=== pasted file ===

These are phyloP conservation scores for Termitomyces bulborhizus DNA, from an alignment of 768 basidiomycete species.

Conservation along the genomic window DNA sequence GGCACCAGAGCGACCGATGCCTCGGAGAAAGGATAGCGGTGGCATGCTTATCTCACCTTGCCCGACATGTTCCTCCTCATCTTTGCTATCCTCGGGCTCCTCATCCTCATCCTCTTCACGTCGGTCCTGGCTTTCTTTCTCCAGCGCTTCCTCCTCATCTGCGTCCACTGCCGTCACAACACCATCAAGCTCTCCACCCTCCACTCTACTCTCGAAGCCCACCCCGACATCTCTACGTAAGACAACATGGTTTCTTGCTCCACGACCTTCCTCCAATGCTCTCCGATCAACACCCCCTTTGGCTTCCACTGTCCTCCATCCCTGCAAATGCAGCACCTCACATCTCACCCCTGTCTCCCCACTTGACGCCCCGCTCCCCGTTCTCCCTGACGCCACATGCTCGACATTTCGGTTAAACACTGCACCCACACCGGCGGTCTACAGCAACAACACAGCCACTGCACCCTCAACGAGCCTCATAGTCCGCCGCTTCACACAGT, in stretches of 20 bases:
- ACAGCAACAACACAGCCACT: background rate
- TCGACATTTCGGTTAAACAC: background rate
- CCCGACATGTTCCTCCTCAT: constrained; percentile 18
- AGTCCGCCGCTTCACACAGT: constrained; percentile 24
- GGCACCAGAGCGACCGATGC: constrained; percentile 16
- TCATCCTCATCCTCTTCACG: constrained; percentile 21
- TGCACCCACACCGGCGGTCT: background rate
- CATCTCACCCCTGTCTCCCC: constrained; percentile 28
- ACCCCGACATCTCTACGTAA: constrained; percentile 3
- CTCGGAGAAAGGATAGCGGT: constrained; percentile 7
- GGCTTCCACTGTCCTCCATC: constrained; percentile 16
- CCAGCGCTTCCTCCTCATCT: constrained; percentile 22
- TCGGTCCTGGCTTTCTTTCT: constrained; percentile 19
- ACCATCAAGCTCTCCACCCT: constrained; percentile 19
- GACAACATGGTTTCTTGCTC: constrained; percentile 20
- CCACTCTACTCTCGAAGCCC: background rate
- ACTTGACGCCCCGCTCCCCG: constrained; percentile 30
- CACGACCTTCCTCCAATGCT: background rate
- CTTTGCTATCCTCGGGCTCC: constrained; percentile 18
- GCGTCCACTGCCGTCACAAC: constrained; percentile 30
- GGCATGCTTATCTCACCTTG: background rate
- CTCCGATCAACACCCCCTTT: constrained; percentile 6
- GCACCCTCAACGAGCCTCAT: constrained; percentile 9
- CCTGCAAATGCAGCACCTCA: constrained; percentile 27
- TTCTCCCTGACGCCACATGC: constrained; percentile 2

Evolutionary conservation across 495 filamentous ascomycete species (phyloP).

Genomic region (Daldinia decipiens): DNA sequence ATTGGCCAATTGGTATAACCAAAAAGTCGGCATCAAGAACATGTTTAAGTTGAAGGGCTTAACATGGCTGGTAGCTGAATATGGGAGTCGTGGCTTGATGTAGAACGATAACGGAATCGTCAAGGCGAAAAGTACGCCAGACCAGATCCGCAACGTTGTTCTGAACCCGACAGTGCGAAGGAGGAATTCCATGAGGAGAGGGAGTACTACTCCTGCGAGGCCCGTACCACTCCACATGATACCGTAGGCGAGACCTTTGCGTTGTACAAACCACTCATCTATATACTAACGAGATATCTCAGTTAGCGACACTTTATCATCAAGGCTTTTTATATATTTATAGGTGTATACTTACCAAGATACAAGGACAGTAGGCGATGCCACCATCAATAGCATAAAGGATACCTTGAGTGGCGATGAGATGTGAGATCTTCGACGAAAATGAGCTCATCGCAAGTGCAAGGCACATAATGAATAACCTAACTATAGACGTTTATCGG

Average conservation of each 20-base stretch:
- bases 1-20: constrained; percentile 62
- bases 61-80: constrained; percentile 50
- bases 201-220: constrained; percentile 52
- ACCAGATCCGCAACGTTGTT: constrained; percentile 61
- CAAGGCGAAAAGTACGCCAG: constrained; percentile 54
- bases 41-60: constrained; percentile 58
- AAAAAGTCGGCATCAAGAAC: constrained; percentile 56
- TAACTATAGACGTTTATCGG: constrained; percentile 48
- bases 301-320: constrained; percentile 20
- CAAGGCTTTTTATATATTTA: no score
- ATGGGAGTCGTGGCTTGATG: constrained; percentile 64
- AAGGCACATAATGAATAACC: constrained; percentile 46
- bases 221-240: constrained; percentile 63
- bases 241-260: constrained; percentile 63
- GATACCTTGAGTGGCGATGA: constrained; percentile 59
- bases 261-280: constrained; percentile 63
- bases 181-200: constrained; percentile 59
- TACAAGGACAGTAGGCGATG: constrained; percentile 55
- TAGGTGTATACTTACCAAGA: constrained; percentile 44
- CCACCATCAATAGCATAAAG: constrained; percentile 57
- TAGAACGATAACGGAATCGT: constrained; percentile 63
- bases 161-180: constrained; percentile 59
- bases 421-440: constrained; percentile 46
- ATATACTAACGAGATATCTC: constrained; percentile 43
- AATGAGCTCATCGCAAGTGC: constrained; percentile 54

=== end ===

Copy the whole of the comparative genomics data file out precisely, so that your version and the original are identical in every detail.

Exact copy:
These are phyloP conservation scores for Termitomyces bulborhizus DNA, from an alignment of 768 basidiomycete species.

Conservation along the genomic window DNA sequence GGCACCAGAGCGACCGATGCCTCGGAGAAAGGATAGCGGTGGCATGCTTATCTCACCTTGCCCGACATGTTCCTCCTCATCTTTGCTATCCTCGGGCTCCTCATCCTCATCCTCTTCACGTCGGTCCTGGCTTTCTTTCTCCAGCGCTTCCTCCTCATCTGCGTCCACTGCCGTCACAACACCATCAAGCTCTCCACCCTCCACTCTACTCTCGAAGCCCACCCCGACATCTCTACGTAAGACAACATGGTTTCTTGCTCCACGACCTTCCTCCAATGCTCTCCGATCAACACCCCCTTTGGCTTCCACTGTCCTCCATCCCTGCAAATGCAGCACCTCACATCTCACCCCTGTCTCCCCACTTGACGCCCCGCTCCCCGTTCTCCCTGACGCCACATGCTCGACATTTCGGTTAAACACTGCACCCACACCGGCGGTCTACAGCAACAACACAGCCACTGCACCCTCAACGAGCCTCATAGTCCGCCGCTTCACACAGT, in stretches of 20 bases:
- ACAGCAACAACACAGCCACT: background rate
- TCGACATTTCGGTTAAACAC: background rate
- CCCGACATGTTCCTCCTCAT: constrained; percentile 18
- AGTCCGCCGCTTCACACAGT: constrained; percentile 24
- GGCACCAGAGCGACCGATGC: constrained; percentile 16
- TCATCCTCATCCTCTTCACG: constrained; percentile 21
- TGCACCCACACCGGCGGTCT: background rate
- CATCTCACCCCTGTCTCCCC: constrained; percentile 28
- ACCCCGACATCTCTACGTAA: constrained; percentile 3
- CTCGGAGAAAGGATAGCGGT: constrained; percentile 7
- GGCTTCCACTGTCCTCCATC: constrained; percentile 16
- CCAGCGCTTCCTCCTCATCT: constrained; percentile 22
- TCGGTCCTGGCTTTCTTTCT: constrained; percentile 19
- ACCATCAAGCTCTCCACCCT: constrained; percentile 19
- GACAACATGGTTTCTTGCTC: constrained; percentile 20
- CCACTCTACTCTCGAAGCCC: background rate
- ACTTGACGCCCCGCTCCCCG: constrained; percentile 30
- CACGACCTTCCTCCAATGCT: background rate
- CTTTGCTATCCTCGGGCTCC: constrained; percentile 18
- GCGTCCACTGCCGTCACAAC: constrained; percentile 30
- GGCATGCTTATCTCACCTTG: background rate
- CTCCGATCAACACCCCCTTT: constrained; percentile 6
- GCACCCTCAACGAGCCTCAT: constrained; percentile 9
- CCTGCAAATGCAGCACCTCA: constrained; percentile 27
- TTCTCCCTGACGCCACATGC: constrained; percentile 2

Evolutionary conservation across 495 filamentous ascomycete species (phyloP).

Genomic region (Daldinia decipiens): DNA sequence ATTGGCCAATTGGTATAACCAAAAAGTCGGCATCAAGAACATGTTTAAGTTGAAGGGCTTAACATGGCTGGTAGCTGAATATGGGAGTCGTGGCTTGATGTAGAACGATAACGGAATCGTCAAGGCGAAAAGTACGCCAGACCAGATCCGCAACGTTGTTCTGAACCCGACAGTGCGAAGGAGGAATTCCATGAGGAGAGGGAGTACTACTCCTGCGAGGCCCGTACCACTCCACATGATACCGTAGGCGAGACCTTTGCGTTGTACAAACCACTCATCTATATACTAACGAGATATCTCAGTTAGCGACACTTTATCATCAAGGCTTTTTATATATTTATAGGTGTATACTTACCAAGATACAAGGACAGTAGGCGATGCCACCATCAATAGCATAAAGGATACCTTGAGTGGCGATGAGATGTGAGATCTTCGACGAAAATGAGCTCATCGCAAGTGCAAGGCACATAATGAATAACCTAACTATAGACGTTTATCGG

Average conservation of each 20-base stretch:
- bases 1-20: constrained; percentile 62
- bases 61-80: constrained; percentile 50
- bases 201-220: constrained; percentile 52
- ACCAGATCCGCAACGTTGTT: constrained; percentile 61
- CAAGGCGAAAAGTACGCCAG: constrained; percentile 54
- bases 41-60: constrained; percentile 58
- AAAAAGTCGGCATCAAGAAC: constrained; percentile 56
- TAACTATAGACGTTTATCGG: constrained; percentile 48
- bases 301-320: constrained; percentile 20
- CAAGGCTTTTTATATATTTA: no score
- ATGGGAGTCGTGGCTTGATG: constrained; percentile 64
- AAGGCACATAATGAATAACC: constrained; percentile 46
- bases 221-240: constrained; percentile 63
- bases 241-260: constrained; percentile 63
- GATACCTTGAGTGGCGATGA: constrained; percentile 59
- bases 261-280: constrained; percentile 63
- bases 181-200: constrained; percentile 59
- TACAAGGACAGTAGGCGATG: constrained; percentile 55
- TAGGTGTATACTTACCAAGA: constrained; percentile 44
- CCACCATCAATAGCATAAAG: constrained; percentile 57
- TAGAACGATAACGGAATCGT: constrained; percentile 63
- bases 161-180: constrained; percentile 59
- bases 421-440: constrained; percentile 46
- ATATACTAACGAGATATCTC: constrained; percentile 43
- AATGAGCTCATCGCAAGTGC: constrained; percentile 54